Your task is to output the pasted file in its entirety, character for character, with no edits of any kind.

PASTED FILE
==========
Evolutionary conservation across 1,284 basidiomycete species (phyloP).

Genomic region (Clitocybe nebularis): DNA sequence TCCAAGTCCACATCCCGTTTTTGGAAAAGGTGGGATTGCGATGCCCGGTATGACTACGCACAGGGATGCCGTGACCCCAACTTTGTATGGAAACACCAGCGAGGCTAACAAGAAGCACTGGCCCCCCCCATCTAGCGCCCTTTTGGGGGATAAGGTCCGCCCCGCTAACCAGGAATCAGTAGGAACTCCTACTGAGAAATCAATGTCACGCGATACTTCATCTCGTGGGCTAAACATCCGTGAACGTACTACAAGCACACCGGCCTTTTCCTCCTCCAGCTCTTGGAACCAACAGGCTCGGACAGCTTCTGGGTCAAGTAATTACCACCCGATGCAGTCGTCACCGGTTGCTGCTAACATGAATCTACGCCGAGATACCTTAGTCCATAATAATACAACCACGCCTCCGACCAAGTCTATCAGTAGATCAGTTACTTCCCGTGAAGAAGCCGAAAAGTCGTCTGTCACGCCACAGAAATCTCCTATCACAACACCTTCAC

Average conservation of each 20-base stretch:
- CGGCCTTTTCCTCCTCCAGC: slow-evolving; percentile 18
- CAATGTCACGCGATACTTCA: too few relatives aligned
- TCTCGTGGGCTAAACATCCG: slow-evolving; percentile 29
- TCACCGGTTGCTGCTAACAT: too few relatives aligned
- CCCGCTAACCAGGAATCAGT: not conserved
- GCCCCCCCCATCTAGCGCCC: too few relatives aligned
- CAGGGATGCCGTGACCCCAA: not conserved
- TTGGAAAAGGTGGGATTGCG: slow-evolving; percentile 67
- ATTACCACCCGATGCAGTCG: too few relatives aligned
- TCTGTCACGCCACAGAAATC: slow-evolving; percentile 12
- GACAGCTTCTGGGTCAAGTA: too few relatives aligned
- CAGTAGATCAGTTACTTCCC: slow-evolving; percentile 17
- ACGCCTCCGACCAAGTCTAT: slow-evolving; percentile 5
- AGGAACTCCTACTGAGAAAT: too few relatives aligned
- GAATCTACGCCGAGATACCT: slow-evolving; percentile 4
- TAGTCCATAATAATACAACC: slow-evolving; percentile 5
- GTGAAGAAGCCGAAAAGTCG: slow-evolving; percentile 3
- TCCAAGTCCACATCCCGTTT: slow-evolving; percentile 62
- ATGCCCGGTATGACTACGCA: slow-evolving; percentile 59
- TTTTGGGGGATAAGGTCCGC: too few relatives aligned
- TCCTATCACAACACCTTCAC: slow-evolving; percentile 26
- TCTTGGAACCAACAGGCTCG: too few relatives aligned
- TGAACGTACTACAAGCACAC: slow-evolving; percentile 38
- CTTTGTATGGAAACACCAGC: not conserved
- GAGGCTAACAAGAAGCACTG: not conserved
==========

Evolutionary conservation across 1,284 basidiomycete species (phyloP).

Genomic region (Clitocybe nebularis): DNA sequence TCCAAGTCCACATCCCGTTTTTGGAAAAGGTGGGATTGCGATGCCCGGTATGACTACGCACAGGGATGCCGTGACCCCAACTTTGTATGGAAACACCAGCGAGGCTAACAAGAAGCACTGGCCCCCCCCATCTAGCGCCCTTTTGGGGGATAAGGTCCGCCCCGCTAACCAGGAATCAGTAGGAACTCCTACTGAGAAATCAATGTCACGCGATACTTCATCTCGTGGGCTAAACATCCGTGAACGTACTACAAGCACACCGGCCTTTTCCTCCTCCAGCTCTTGGAACCAACAGGCTCGGACAGCTTCTGGGTCAAGTAATTACCACCCGATGCAGTCGTCACCGGTTGCTGCTAACATGAATCTACGCCGAGATACCTTAGTCCATAATAATACAACCACGCCTCCGACCAAGTCTATCAGTAGATCAGTTACTTCCCGTGAAGAAGCCGAAAAGTCGTCTGTCACGCCACAGAAATCTCCTATCACAACACCTTCAC

Average conservation of each 20-base stretch:
- CGGCCTTTTCCTCCTCCAGC: slow-evolving; percentile 18
- CAATGTCACGCGATACTTCA: too few relatives aligned
- TCTCGTGGGCTAAACATCCG: slow-evolving; percentile 29
- TCACCGGTTGCTGCTAACAT: too few relatives aligned
- CCCGCTAACCAGGAATCAGT: not conserved
- GCCCCCCCCATCTAGCGCCC: too few relatives aligned
- CAGGGATGCCGTGACCCCAA: not conserved
- TTGGAAAAGGTGGGATTGCG: slow-evolving; percentile 67
- ATTACCACCCGATGCAGTCG: too few relatives aligned
- TCTGTCACGCCACAGAAATC: slow-evolving; percentile 12
- GACAGCTTCTGGGTCAAGTA: too few relatives aligned
- CAGTAGATCAGTTACTTCCC: slow-evolving; percentile 17
- ACGCCTCCGACCAAGTCTAT: slow-evolving; percentile 5
- AGGAACTCCTACTGAGAAAT: too few relatives aligned
- GAATCTACGCCGAGATACCT: slow-evolving; percentile 4
- TAGTCCATAATAATACAACC: slow-evolving; percentile 5
- GTGAAGAAGCCGAAAAGTCG: slow-evolving; percentile 3
- TCCAAGTCCACATCCCGTTT: slow-evolving; percentile 62
- ATGCCCGGTATGACTACGCA: slow-evolving; percentile 59
- TTTTGGGGGATAAGGTCCGC: too few relatives aligned
- TCCTATCACAACACCTTCAC: slow-evolving; percentile 26
- TCTTGGAACCAACAGGCTCG: too few relatives aligned
- TGAACGTACTACAAGCACAC: slow-evolving; percentile 38
- CTTTGTATGGAAACACCAGC: not conserved
- GAGGCTAACAAGAAGCACTG: not conserved